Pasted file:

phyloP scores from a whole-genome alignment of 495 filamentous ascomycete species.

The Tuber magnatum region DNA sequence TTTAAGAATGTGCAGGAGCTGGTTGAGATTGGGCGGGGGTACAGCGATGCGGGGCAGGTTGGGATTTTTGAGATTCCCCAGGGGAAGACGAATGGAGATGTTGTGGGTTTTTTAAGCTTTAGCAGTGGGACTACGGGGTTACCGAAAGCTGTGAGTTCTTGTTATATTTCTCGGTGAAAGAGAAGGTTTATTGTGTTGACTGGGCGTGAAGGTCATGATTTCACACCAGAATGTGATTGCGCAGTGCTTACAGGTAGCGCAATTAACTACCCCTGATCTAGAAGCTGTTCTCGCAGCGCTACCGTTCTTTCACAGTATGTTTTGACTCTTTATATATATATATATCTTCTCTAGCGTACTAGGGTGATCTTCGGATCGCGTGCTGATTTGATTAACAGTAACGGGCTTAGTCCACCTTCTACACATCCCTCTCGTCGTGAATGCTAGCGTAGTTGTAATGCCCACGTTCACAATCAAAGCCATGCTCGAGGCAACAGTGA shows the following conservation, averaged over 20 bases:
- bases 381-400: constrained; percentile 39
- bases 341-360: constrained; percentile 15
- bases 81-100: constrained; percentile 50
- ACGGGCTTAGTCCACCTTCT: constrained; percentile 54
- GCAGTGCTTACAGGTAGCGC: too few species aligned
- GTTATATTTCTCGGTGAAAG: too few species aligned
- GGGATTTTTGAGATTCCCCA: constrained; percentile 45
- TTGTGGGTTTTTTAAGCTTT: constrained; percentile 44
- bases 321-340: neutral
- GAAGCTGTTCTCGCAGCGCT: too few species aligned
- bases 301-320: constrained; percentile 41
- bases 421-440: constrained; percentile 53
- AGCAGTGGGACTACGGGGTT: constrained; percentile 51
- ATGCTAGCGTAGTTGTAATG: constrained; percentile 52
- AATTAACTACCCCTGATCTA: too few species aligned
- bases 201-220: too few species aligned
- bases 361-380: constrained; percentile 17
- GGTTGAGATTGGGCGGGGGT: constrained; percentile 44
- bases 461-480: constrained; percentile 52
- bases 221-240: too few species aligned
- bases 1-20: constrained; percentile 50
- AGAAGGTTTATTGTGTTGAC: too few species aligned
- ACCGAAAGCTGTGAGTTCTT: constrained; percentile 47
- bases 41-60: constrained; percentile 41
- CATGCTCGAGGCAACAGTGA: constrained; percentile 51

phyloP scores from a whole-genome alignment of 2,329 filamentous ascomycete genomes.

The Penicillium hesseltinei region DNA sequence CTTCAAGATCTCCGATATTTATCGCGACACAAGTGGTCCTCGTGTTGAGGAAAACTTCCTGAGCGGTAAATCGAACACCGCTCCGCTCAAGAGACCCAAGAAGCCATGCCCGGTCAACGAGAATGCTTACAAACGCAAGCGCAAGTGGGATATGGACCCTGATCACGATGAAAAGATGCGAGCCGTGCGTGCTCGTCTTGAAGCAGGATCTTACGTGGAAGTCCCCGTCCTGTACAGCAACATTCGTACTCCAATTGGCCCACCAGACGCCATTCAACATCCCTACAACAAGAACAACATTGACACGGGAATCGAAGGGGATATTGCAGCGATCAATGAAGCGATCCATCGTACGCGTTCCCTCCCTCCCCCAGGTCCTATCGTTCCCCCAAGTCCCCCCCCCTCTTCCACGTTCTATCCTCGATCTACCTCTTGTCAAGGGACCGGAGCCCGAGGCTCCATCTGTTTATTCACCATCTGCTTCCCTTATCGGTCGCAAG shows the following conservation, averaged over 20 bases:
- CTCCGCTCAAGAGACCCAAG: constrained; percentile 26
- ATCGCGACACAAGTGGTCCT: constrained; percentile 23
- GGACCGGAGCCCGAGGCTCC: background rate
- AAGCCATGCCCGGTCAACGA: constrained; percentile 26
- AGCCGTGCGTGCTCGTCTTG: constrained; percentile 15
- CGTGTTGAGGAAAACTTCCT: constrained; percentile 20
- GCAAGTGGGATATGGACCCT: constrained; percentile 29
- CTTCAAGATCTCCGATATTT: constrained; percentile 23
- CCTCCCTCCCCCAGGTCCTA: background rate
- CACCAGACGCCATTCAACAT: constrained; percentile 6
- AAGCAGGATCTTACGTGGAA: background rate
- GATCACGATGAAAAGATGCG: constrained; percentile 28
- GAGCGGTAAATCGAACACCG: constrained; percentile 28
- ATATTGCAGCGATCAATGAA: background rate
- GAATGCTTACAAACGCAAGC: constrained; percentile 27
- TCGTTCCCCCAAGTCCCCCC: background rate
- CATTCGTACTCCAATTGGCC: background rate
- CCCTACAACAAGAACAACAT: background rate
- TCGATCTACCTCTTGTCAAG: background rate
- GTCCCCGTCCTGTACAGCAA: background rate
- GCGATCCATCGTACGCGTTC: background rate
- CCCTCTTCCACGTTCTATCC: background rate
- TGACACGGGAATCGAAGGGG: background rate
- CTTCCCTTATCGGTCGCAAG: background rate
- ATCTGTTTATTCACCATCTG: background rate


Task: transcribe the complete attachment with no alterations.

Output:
phyloP scores from a whole-genome alignment of 495 filamentous ascomycete species.

The Tuber magnatum region DNA sequence TTTAAGAATGTGCAGGAGCTGGTTGAGATTGGGCGGGGGTACAGCGATGCGGGGCAGGTTGGGATTTTTGAGATTCCCCAGGGGAAGACGAATGGAGATGTTGTGGGTTTTTTAAGCTTTAGCAGTGGGACTACGGGGTTACCGAAAGCTGTGAGTTCTTGTTATATTTCTCGGTGAAAGAGAAGGTTTATTGTGTTGACTGGGCGTGAAGGTCATGATTTCACACCAGAATGTGATTGCGCAGTGCTTACAGGTAGCGCAATTAACTACCCCTGATCTAGAAGCTGTTCTCGCAGCGCTACCGTTCTTTCACAGTATGTTTTGACTCTTTATATATATATATATCTTCTCTAGCGTACTAGGGTGATCTTCGGATCGCGTGCTGATTTGATTAACAGTAACGGGCTTAGTCCACCTTCTACACATCCCTCTCGTCGTGAATGCTAGCGTAGTTGTAATGCCCACGTTCACAATCAAAGCCATGCTCGAGGCAACAGTGA shows the following conservation, averaged over 20 bases:
- bases 381-400: constrained; percentile 39
- bases 341-360: constrained; percentile 15
- bases 81-100: constrained; percentile 50
- ACGGGCTTAGTCCACCTTCT: constrained; percentile 54
- GCAGTGCTTACAGGTAGCGC: too few species aligned
- GTTATATTTCTCGGTGAAAG: too few species aligned
- GGGATTTTTGAGATTCCCCA: constrained; percentile 45
- TTGTGGGTTTTTTAAGCTTT: constrained; percentile 44
- bases 321-340: neutral
- GAAGCTGTTCTCGCAGCGCT: too few species aligned
- bases 301-320: constrained; percentile 41
- bases 421-440: constrained; percentile 53
- AGCAGTGGGACTACGGGGTT: constrained; percentile 51
- ATGCTAGCGTAGTTGTAATG: constrained; percentile 52
- AATTAACTACCCCTGATCTA: too few species aligned
- bases 201-220: too few species aligned
- bases 361-380: constrained; percentile 17
- GGTTGAGATTGGGCGGGGGT: constrained; percentile 44
- bases 461-480: constrained; percentile 52
- bases 221-240: too few species aligned
- bases 1-20: constrained; percentile 50
- AGAAGGTTTATTGTGTTGAC: too few species aligned
- ACCGAAAGCTGTGAGTTCTT: constrained; percentile 47
- bases 41-60: constrained; percentile 41
- CATGCTCGAGGCAACAGTGA: constrained; percentile 51

phyloP scores from a whole-genome alignment of 2,329 filamentous ascomycete genomes.

The Penicillium hesseltinei region DNA sequence CTTCAAGATCTCCGATATTTATCGCGACACAAGTGGTCCTCGTGTTGAGGAAAACTTCCTGAGCGGTAAATCGAACACCGCTCCGCTCAAGAGACCCAAGAAGCCATGCCCGGTCAACGAGAATGCTTACAAACGCAAGCGCAAGTGGGATATGGACCCTGATCACGATGAAAAGATGCGAGCCGTGCGTGCTCGTCTTGAAGCAGGATCTTACGTGGAAGTCCCCGTCCTGTACAGCAACATTCGTACTCCAATTGGCCCACCAGACGCCATTCAACATCCCTACAACAAGAACAACATTGACACGGGAATCGAAGGGGATATTGCAGCGATCAATGAAGCGATCCATCGTACGCGTTCCCTCCCTCCCCCAGGTCCTATCGTTCCCCCAAGTCCCCCCCCCTCTTCCACGTTCTATCCTCGATCTACCTCTTGTCAAGGGACCGGAGCCCGAGGCTCCATCTGTTTATTCACCATCTGCTTCCCTTATCGGTCGCAAG shows the following conservation, averaged over 20 bases:
- CTCCGCTCAAGAGACCCAAG: constrained; percentile 26
- ATCGCGACACAAGTGGTCCT: constrained; percentile 23
- GGACCGGAGCCCGAGGCTCC: background rate
- AAGCCATGCCCGGTCAACGA: constrained; percentile 26
- AGCCGTGCGTGCTCGTCTTG: constrained; percentile 15
- CGTGTTGAGGAAAACTTCCT: constrained; percentile 20
- GCAAGTGGGATATGGACCCT: constrained; percentile 29
- CTTCAAGATCTCCGATATTT: constrained; percentile 23
- CCTCCCTCCCCCAGGTCCTA: background rate
- CACCAGACGCCATTCAACAT: constrained; percentile 6
- AAGCAGGATCTTACGTGGAA: background rate
- GATCACGATGAAAAGATGCG: constrained; percentile 28
- GAGCGGTAAATCGAACACCG: constrained; percentile 28
- ATATTGCAGCGATCAATGAA: background rate
- GAATGCTTACAAACGCAAGC: constrained; percentile 27
- TCGTTCCCCCAAGTCCCCCC: background rate
- CATTCGTACTCCAATTGGCC: background rate
- CCCTACAACAAGAACAACAT: background rate
- TCGATCTACCTCTTGTCAAG: background rate
- GTCCCCGTCCTGTACAGCAA: background rate
- GCGATCCATCGTACGCGTTC: background rate
- CCCTCTTCCACGTTCTATCC: background rate
- TGACACGGGAATCGAAGGGG: background rate
- CTTCCCTTATCGGTCGCAAG: background rate
- ATCTGTTTATTCACCATCTG: background rate